BATGIRL/ROBIN: YEAR ONE is a comic book tour de force, and a wonderful example of how poignant and fun super-hero stories can be.
Unburdened by decades of continuity, which has become increasingly convoluted with each passing year and occasional reboot, writers Scott Beatty and Chuck Dixon take Batgirl and Robin back to their roots, retelling their first adventures as Batman’s sidekicks, and dealing with all the emotional and physical consequences of their occupation. Beatty and Dixon explore the mentality needed to overcome impossible odds and face dastardly villains; not always with relentless solemnity, sometimes with a smile and the occasional glimpse of overconfidence. The writers treat Dick Grayson and Barbara Gordon as the adolescents they are; inexorably determined to succeed, but flawed because of their youth and lack of experience. They aren’t perfect heroes; they’re kids, wearing coloured costumes, just trying to do the best they can for the mission, and to impress Gotham City’s caped crusader.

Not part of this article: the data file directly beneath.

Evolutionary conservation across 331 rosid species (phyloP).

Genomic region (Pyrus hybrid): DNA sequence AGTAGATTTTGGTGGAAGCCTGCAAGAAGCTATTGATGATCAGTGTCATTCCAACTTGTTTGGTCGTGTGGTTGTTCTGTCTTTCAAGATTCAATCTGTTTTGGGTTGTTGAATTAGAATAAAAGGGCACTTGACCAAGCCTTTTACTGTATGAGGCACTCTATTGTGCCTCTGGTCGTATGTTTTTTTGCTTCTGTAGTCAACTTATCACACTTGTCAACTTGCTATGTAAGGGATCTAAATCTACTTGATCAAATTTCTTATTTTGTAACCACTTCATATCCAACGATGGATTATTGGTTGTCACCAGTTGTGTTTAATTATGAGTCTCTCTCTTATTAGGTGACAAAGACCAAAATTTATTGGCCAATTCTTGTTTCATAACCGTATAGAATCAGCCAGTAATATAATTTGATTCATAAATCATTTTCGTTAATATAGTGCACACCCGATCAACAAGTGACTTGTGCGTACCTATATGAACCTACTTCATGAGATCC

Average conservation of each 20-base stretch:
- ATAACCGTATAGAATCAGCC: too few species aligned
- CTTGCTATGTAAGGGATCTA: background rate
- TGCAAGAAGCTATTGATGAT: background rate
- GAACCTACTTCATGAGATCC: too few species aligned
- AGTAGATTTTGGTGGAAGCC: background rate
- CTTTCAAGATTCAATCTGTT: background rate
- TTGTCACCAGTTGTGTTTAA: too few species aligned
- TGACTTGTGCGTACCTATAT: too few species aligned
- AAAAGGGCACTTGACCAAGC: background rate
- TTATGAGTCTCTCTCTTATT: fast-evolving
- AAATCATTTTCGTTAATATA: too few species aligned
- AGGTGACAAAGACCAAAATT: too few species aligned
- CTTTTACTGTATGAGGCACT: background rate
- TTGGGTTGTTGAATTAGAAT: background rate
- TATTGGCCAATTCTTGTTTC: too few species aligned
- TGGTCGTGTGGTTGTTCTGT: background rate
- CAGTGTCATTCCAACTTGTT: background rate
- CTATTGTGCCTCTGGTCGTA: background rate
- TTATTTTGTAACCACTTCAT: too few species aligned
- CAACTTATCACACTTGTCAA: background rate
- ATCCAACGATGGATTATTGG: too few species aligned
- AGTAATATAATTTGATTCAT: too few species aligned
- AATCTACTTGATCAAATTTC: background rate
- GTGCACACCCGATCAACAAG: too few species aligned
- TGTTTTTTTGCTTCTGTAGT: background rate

Marcos Martin and Javier Pulido handle the art, aided by the colour work of Lee Loughridge and Javier Rodriguez, and combined their style is reminiscent of the Batman animated series from the nineties. If anything, their artwork belies some of the darker themes that resonate throughout the narrative, but it is never anything less than highly effective, and always stylish.
Super-hero comics aren’t for everyone, but if you’re looking for a taster, you won’t find a collection worthy of higher praise than BATGIRL/ROBIN: YEAR ONE.